Slave Case in Cincinnati
The Cincinnati Columbian gives the facts of the slave case which has been lately on trial in that city:
Two colored men, named, Alfred Raney and Emanuel Points, have been the slaves of a man who resided about three miles from Dover, Kentucky. He owed some three or four thousand dollars to one Baldwin Haurl, of Missouri, who took the slaves, it is said, at a valuation of $1,400, according to the bill of sale, but with a verbal contract that the said slaves should be returned upon the repayment of the said assessed value.
The slaves were placed in charge of Stokes Anderson and Paskett Anderson, as agents of Mr. Haurl, and they brought them down from Dover on the steamer Kenton. When the boat reached here, last (Tuesday) night, they were fastened together by a heavy trace chain locked around their bodies, and were thus taken from the steamer Kenton and walked along the wharf of our city to the steamer Jacob Strader, which was to take them on.
This fact having leaked out, a habeas corpus was sued out against the captain of the steamer Jacob Strader. At the hearing before Judge Spencer and Judge Storer, S.P. Chase appeared with Judge Walker, and Messrs. Joliffe and Stallo, in behalf of the colored men.
The evidence before the court sustained the statement of facts above given. On the 16th inst., the case was argued by A.O. Sullivan, Esq., for the claimants, and by Judge Stallo, for the negroes. Mr. Sullivan admitted that Slavery was an institution depending upon local law, and that the presumption of the law was in favor of freedom; but he contended that by comity in the law of nations, “an alien friend, subject of a foreign, power, when he sojourns abroad, is allowed the rights and property of his own land.”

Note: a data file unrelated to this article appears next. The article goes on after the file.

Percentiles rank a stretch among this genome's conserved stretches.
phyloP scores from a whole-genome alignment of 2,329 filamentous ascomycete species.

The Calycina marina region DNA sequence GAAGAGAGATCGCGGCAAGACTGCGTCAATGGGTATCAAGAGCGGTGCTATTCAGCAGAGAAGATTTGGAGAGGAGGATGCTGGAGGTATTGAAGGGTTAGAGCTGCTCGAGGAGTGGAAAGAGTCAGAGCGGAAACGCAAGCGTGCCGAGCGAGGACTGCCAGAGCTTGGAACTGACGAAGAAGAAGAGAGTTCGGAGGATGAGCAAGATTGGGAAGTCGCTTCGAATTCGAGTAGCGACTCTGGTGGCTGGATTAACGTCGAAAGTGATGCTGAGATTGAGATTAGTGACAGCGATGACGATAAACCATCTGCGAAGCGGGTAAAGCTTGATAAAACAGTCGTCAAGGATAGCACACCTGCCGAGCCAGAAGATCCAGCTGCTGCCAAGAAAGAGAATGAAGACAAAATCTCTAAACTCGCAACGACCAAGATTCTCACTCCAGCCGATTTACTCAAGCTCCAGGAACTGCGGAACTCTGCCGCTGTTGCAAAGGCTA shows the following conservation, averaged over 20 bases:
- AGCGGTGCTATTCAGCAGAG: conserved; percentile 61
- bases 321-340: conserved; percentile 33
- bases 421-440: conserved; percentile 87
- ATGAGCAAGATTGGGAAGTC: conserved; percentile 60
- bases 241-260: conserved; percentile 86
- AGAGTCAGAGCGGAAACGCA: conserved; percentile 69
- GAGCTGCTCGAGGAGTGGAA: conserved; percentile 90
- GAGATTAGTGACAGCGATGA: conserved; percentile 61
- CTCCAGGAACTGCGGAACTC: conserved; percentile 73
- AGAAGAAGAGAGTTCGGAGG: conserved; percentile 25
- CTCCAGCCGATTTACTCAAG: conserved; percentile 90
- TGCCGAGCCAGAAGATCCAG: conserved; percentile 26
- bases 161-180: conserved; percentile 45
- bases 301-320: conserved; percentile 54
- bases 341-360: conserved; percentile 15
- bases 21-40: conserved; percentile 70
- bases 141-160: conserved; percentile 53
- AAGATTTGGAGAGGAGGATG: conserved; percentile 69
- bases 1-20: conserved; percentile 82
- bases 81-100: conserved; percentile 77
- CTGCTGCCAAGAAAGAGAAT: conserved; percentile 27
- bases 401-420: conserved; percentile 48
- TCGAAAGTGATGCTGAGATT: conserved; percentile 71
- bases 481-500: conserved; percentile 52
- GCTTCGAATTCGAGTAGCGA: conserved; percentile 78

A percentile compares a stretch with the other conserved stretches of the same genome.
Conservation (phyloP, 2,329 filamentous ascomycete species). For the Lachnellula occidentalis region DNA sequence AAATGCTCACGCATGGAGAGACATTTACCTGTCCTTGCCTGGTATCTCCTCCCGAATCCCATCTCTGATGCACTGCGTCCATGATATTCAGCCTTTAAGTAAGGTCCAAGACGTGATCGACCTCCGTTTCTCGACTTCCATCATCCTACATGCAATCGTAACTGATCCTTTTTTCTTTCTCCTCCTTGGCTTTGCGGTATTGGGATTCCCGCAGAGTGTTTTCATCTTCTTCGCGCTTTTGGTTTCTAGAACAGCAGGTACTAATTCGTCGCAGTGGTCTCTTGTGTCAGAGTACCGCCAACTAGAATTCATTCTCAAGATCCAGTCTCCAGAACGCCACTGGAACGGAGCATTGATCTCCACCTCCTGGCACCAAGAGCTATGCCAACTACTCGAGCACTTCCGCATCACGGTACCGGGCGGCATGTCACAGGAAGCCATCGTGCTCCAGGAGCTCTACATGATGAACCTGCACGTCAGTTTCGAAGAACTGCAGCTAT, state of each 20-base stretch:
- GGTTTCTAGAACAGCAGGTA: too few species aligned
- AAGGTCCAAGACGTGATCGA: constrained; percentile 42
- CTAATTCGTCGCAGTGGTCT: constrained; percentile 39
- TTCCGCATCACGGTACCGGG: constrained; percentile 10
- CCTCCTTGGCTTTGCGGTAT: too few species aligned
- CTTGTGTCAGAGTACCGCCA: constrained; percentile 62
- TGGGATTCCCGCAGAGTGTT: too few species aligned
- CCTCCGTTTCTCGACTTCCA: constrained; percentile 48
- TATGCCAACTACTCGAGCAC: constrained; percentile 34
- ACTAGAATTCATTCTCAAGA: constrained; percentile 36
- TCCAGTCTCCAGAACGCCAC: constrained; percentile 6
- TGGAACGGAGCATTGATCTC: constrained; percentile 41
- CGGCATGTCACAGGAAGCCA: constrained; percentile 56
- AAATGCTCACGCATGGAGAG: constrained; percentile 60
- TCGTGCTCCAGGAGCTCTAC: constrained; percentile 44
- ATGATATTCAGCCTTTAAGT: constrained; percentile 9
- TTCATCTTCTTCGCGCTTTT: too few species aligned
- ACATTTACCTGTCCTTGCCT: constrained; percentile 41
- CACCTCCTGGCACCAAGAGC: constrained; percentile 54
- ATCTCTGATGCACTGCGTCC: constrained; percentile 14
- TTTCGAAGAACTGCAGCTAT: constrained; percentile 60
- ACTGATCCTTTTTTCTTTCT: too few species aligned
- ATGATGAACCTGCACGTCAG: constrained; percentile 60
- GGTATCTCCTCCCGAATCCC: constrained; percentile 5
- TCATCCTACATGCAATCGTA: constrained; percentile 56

Judge Stallo made a very brilliant argument on the other side.
We have no report of the proceedings of Saturday, on which day it was expected that arguments would be heard from Messrs. Walker, Joliffe, and Hon. S.P. Chase, for the slaves, and T. Chambers, Esq., for the master. But by telegraph, we learn that on the 21st the two negroes were brought into court, when Judge Storer informed them that they were at liberty to go free, but they preferred to return with their master, and were at once conveyed across the river without excitement.
The case is of great value, as sustaining the doctrine laid down in the Lemmon case in New York, and in other cases, that slaves brought by their masters into free States become free, unless they choose to return. An effort is to be made to induce the Supreme Court of the United States to overturn this law, and set up instead of it the universal law of slavery, but with the signs, now in full view of the tribunal, of a spirit on the part of the State courts to maintain State rights, it is likely that the effort will not be successful.
The National Era, March 29, 1855